Back to Apple. I’ll probably post about my own (much less infuriating, and also mainly in Germany) experience on my blog later when I find the time to, but I do want to respond to this, even if you’re going to delete it ;-) :

“Don’t even start thinking about bitching that Apple’s service is in fact great.”

My only two direct experiences with Apple’s service were in Germany and Canada, and the one in Germany certainly was more painless than I expected it to be. My iBook’s battery started dying after about 18 months (well after standard warranty expiration), and I e-mailed Cyberport (the online store where I had ordered), who responded within a few minutes, pointing me to Apple’s hotline. Surprisingly, calling them up resulted in their offer to send me a box (sound familiar, yes, I know) to put the battery in, and to have it replaced. It was, however, entirely free! They didn’t even bother asking for details; I merely told them it would only charge to about two thirds of its original capacity. The new battery worked much better and would continue to, if it wasn’t for…

…the good ol’ White iBook G3 logic board issue. My iBook has been in repair about it for the past few weeks; we’ll see how that turns out.

Again, your experience sounds truly horrifying, and makes me wish Apple would resume producing on their own, rather than outsourcing to cheap ODMs like Quanta and Asustek.

August 3, 2005, 4:24

Comment by Nicholas Riley: User icon

As you might have noted from reading my weblog, I had similar problems (not quite as many; no hinge issues and a few other things) with my PowerBook. It’s just a flimsy design; and I don’t particularly like the current 15” PowerBook, so I sold it and got a 12” iBook as a temporary measure, and I couldn’t be happier. The new ones have most of the features of the newer PowerBooks anyway (Bluetooth 2, accelerometer, 512MB RAM, etc.)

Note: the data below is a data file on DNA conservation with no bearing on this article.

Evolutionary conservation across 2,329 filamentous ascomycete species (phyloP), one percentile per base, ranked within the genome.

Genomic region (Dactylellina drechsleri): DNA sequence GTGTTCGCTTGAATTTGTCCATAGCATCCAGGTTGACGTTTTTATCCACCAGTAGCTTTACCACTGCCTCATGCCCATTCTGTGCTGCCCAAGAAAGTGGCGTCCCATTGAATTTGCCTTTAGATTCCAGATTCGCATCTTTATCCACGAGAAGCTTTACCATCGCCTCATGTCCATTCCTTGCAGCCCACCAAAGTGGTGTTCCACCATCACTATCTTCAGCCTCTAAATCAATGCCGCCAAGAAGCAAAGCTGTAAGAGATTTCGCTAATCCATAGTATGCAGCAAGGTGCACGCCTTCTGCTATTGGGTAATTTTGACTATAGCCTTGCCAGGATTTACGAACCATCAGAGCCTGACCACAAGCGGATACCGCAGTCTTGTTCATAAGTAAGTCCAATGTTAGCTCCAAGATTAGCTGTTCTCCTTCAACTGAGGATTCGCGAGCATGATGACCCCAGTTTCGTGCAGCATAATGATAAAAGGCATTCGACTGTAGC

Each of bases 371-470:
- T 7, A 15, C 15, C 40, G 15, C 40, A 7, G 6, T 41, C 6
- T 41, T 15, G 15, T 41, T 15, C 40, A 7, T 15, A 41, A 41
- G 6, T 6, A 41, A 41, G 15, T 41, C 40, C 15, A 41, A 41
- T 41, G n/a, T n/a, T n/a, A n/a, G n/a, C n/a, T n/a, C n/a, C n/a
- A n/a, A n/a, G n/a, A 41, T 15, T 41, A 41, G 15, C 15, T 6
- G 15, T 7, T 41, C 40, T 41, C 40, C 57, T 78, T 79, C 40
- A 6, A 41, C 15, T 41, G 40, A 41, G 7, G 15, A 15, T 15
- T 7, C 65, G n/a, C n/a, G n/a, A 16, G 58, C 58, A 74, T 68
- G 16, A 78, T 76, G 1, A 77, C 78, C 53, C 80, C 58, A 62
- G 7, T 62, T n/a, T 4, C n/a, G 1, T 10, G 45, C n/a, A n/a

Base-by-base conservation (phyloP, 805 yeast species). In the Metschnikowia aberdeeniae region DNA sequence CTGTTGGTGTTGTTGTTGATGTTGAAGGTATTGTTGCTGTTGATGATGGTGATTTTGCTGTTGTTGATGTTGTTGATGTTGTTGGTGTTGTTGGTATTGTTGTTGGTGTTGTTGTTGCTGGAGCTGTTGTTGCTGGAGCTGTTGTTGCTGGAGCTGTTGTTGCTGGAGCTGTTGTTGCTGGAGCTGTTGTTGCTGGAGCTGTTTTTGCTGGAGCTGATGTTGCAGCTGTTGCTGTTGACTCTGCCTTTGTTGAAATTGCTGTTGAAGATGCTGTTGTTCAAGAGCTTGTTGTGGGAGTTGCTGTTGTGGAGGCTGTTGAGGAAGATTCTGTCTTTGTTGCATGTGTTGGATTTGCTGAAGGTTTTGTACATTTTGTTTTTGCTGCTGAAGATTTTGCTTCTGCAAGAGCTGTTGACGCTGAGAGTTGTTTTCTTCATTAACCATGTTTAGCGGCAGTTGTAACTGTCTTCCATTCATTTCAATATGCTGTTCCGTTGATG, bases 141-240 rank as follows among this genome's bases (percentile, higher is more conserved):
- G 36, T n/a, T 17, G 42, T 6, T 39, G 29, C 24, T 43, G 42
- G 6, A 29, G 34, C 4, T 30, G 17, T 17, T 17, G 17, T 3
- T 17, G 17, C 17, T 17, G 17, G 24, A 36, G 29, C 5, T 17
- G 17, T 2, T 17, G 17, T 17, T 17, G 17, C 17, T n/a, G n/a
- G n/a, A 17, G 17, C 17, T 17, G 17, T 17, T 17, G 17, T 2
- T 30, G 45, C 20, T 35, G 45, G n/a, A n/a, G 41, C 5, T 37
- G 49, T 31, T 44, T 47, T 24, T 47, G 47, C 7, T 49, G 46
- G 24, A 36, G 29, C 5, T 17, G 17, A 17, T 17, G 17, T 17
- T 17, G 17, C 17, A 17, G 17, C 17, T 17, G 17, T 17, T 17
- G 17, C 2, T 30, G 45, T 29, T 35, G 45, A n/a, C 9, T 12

On the other hand, I’ve never had anything but great experience with Apple service (in the US). My friends who have had the G3 iBook logic board failures bitched a lot, but they all eventually got G4 iBooks as replacements.

August 3, 2005, 4:45

Comment by Nate: User icon

As someone who had a PowerBook with many of the same problems, and switched to a 12-inch iBook, I can report that the iBook is better-built.

Some of the problems with my aluminum PowerBook were:

  1. Random rebooting when system was moved or bumped.
  2. Easily dented.
  3. Rubber feet fell off repeatedly.
  4. Feeping sound.
  5. After a corner was dented, the battery would not stay in.

The problems I’ve had with my iBook are:

  1. Would reboot when screen was opened too-far (local shop fixed it under warranty).
  2. Rubber feet fell off, but not nearly as bad as the PowerBook.
  3. After a year of heavy use, a small crack appeared to the side of the screen (fixed with a dab of super glue).

I have service done at a local Apple-authorized shop, instead of dealing with Apple directly. I also found that different shops considered different things to be covered or not covered by warranty. Naturally, I now use the most liberal shop for repairs.

August 7, 2005, 17:17